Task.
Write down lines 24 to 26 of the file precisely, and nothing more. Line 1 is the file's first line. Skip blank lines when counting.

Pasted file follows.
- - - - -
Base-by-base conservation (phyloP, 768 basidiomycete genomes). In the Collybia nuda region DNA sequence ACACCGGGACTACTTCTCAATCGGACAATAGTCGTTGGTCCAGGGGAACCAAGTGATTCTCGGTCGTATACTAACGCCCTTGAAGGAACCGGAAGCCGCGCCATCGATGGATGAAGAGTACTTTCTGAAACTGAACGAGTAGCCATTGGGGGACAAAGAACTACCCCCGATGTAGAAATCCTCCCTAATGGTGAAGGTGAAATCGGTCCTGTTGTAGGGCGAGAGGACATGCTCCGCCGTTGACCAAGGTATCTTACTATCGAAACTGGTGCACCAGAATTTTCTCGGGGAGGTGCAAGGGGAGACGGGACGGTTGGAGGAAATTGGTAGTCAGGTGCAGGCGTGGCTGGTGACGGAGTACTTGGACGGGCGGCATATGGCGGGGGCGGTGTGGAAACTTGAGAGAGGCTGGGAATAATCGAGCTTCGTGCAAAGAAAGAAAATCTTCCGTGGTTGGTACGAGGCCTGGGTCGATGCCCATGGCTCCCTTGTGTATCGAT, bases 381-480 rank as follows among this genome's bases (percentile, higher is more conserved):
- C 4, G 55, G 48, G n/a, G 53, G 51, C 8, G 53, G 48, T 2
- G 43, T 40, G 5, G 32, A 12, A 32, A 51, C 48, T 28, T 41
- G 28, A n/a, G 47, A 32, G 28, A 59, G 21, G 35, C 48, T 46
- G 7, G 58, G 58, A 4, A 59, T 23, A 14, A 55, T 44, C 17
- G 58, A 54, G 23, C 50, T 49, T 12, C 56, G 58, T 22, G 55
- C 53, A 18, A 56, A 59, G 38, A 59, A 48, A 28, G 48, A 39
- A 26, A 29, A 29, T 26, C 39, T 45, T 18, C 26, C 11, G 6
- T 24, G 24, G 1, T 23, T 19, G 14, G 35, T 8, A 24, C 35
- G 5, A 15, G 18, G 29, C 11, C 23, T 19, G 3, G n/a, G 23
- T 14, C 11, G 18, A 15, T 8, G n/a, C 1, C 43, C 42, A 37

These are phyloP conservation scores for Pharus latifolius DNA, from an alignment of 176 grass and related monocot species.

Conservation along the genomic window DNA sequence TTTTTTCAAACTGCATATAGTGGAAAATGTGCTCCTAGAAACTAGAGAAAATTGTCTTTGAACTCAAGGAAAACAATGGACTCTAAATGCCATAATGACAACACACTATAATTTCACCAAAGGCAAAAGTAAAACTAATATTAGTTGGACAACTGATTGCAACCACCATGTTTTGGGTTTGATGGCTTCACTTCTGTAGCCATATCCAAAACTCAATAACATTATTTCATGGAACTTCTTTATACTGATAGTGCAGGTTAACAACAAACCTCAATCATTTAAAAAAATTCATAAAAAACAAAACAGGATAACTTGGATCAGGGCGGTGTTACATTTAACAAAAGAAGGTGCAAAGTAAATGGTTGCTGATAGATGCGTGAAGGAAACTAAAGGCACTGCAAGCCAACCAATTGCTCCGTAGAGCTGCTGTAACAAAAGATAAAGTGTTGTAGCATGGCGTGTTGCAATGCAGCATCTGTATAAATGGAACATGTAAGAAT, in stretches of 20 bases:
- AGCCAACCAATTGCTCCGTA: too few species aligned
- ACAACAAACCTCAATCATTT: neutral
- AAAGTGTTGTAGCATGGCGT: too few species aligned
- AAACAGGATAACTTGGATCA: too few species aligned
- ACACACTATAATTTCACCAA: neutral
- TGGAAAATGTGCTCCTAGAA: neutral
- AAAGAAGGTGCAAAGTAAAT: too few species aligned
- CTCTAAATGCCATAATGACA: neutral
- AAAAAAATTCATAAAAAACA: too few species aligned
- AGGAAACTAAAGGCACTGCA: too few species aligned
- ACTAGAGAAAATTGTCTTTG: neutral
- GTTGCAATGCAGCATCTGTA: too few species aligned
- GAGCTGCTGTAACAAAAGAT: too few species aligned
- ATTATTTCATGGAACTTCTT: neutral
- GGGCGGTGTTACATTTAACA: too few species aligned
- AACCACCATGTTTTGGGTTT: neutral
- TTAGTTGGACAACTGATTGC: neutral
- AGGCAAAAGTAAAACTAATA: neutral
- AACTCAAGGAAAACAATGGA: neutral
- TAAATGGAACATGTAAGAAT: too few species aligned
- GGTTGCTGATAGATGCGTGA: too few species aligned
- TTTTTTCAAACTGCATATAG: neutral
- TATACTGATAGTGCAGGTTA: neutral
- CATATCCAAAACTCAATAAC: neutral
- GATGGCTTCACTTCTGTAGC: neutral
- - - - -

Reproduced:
- ACTAGAGAAAATTGTCTTTG: neutral
- GTTGCAATGCAGCATCTGTA: too few species aligned
- GAGCTGCTGTAACAAAAGAT: too few species aligned